Tag Archives: Australian Book of Praise

The Book of Praise’s Uncertain Future

For several decades the Book of Praise: Anglo-Genevan Psalter has been the exclusive song book of both the Canadian Reformed Churches and the Free Reformed Churches of Australia.  It’s something we’ve agreed upon in our Church Order.  Here in Australia, our last synod decided to move towards an Australian version of the Book of Praise.  It will have the extra 19 hymns in the 2014 CanRC Book of Praise, the FRCA Church Order, Australian spellings (like ‘baptise’), and a few other bits and pieces unique to the FRCA.  Overall, however, it will still be the familiar songbook.

In Canada, the Book of Praise is facing an uncertain future.  There were two recent proposals at regional synods which illustrate some changes afoot in the CanRC.  While only one of the proposals passed and will move on to the General Synod in Edmonton next year, the existence of these proposals demonstrates that there are questions in the CanRC about whether the hegemony of the Book of Praise is a sure thing going into the future.

Classis Central Ontario of September 6-7, 2018 adopted a proposal from the Fellowship CanRC in Burlington regarding a change to Church Order article 55.  The proposed reading was as follows:

The 150 Psalms shall have the principal place in public worship. The metrical Psalms and hymns adopted by General Synod, as well as songs approved by consistory that faithfully reflect the teaching of Scripture as expressed in the Three Forms of Unity, shall be sung in public worship.

This proposal was then forwarded to Regional Synod East of November 14, 2018.  The hope was that RSE would adopt it and then send it on to General Synod 2019.  However, RSE didn’t adopt the proposal.

On the other side of the continent, Classis Pacific East of February 22, 2018 adopted a proposal from the Aldergrove church dealing with the Trinity Psalter Hymnal recently published by the Orthodox Presbyterian Church and the United Reformed Churches.  This proposal stated that the psalms and hymns of the TPH also be approved for worship in the CanRC.  The proposal went to the Regional Synod West of November 5, 2018.  This was RSW’s decision, as reported in the press release:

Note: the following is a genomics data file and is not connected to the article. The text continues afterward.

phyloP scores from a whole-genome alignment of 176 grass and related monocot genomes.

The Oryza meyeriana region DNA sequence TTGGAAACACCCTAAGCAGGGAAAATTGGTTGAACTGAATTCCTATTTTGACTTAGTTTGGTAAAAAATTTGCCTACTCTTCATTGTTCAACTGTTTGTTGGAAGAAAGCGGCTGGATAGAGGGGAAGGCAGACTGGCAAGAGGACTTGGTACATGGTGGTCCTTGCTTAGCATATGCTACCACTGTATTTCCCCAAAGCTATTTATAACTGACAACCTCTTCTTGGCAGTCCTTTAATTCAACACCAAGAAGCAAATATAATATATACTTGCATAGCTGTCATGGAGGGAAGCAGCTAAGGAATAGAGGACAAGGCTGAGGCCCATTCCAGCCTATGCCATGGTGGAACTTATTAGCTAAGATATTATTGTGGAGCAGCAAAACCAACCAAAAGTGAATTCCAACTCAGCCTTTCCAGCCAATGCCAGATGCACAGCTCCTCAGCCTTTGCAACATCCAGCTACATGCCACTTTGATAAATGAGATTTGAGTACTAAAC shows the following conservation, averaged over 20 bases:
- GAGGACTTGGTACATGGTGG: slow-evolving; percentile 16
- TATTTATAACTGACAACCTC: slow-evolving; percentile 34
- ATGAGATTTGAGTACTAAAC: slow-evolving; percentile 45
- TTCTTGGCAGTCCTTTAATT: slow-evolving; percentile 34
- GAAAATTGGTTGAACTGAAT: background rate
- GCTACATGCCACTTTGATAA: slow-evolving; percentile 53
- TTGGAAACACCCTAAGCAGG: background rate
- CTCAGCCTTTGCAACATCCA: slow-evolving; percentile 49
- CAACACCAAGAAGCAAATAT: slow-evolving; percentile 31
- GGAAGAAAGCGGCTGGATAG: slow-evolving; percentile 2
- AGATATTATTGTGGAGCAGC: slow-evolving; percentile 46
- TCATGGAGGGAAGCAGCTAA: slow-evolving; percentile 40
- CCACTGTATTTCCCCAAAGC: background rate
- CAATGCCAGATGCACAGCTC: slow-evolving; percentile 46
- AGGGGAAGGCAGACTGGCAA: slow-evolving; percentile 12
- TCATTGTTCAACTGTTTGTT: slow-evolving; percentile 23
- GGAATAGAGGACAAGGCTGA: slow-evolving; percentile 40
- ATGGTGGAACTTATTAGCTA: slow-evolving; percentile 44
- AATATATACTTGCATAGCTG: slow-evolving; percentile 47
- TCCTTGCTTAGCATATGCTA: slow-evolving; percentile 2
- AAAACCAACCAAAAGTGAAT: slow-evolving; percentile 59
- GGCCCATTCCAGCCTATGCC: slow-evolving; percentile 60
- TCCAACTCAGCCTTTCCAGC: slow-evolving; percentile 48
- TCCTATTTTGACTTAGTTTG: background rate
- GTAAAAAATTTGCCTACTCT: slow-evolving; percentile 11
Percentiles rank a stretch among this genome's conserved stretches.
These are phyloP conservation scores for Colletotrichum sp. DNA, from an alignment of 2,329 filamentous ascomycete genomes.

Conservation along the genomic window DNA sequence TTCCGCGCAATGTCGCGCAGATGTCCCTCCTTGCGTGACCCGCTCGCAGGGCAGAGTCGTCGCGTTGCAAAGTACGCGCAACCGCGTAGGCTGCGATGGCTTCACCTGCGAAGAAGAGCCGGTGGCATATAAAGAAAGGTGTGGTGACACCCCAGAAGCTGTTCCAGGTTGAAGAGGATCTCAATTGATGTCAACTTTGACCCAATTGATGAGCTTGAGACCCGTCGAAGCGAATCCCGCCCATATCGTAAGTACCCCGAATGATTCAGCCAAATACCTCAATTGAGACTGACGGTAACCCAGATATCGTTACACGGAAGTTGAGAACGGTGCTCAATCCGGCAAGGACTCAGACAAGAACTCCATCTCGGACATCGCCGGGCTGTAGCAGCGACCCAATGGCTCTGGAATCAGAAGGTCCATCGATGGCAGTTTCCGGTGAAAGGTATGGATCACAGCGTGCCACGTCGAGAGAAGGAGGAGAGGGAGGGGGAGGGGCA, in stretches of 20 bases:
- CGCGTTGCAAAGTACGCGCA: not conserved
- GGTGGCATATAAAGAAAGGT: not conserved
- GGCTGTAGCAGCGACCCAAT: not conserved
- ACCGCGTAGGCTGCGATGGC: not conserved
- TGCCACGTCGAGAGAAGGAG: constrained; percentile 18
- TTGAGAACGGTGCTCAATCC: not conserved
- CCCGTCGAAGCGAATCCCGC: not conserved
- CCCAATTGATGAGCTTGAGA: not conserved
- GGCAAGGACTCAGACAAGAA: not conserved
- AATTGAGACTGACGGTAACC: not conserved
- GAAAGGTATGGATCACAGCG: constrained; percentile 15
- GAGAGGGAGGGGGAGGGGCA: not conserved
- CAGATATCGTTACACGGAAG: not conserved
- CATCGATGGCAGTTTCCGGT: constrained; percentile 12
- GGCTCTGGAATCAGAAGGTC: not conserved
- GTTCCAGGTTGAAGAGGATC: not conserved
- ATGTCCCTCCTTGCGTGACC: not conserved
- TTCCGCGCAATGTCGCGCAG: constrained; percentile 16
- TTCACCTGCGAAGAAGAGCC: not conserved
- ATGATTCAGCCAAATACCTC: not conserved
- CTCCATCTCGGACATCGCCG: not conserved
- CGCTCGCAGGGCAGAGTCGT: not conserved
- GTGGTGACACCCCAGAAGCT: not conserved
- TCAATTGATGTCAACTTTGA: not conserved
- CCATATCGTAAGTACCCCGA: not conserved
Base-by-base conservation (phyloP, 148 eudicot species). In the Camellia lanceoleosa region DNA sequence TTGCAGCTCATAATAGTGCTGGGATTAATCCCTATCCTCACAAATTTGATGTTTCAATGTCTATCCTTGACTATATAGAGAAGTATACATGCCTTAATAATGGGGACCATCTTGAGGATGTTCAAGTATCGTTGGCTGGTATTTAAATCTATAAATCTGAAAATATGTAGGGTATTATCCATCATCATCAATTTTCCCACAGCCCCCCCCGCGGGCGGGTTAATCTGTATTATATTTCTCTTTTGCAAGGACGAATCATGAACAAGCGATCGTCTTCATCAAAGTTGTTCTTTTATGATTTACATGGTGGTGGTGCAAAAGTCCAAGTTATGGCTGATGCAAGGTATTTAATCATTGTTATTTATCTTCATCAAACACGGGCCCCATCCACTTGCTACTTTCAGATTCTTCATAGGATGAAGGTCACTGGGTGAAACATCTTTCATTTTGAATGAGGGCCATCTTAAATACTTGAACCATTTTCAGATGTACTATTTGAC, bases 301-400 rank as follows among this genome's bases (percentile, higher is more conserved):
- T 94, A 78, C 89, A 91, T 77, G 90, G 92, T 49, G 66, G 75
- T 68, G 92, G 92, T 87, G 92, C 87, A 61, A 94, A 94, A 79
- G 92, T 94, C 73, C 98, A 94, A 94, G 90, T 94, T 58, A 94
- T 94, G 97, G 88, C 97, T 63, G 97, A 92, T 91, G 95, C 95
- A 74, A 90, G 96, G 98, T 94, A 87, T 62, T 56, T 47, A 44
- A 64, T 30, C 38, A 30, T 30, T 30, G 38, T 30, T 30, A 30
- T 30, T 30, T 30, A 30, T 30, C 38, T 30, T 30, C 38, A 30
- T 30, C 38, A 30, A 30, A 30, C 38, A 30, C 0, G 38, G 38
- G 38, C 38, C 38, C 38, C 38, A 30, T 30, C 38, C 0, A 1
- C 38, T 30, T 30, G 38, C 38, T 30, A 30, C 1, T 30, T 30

RSW decided to forward the various submissions about the Trinity Psalter Hymnal to General Synod
with the recommendation that, in addition to the adopted Book of Praise, General Synod Edmonton 2019
approve the Psalms and Hymns of the Trinity Psalter Hymnal (TPH) for use in public worship as per Church Order Article 55. Along with this recommendation it added the following remarks:
6.1 Those letters which were submitted as appeals were received as letters of the churches interacting
with the overtures.
6.2 The overtures demonstrate a commonality in speaking about the Trinity Psalter-Hymnal (TPH) and
its merits in addition to the Book of Praise (BoP).
6.3 The purpose is not to replace the BoP but to enhance the unity in worship between us as sister
churches in North America by allowing the churches to also sing from the TPH.
6.4 The language of the overtures and the other materials received by RSW demonstrates that this is a
topic that lives in our churches. In addition, the material shows that some of the arguments either
supporting or opposing these overtures are subjective.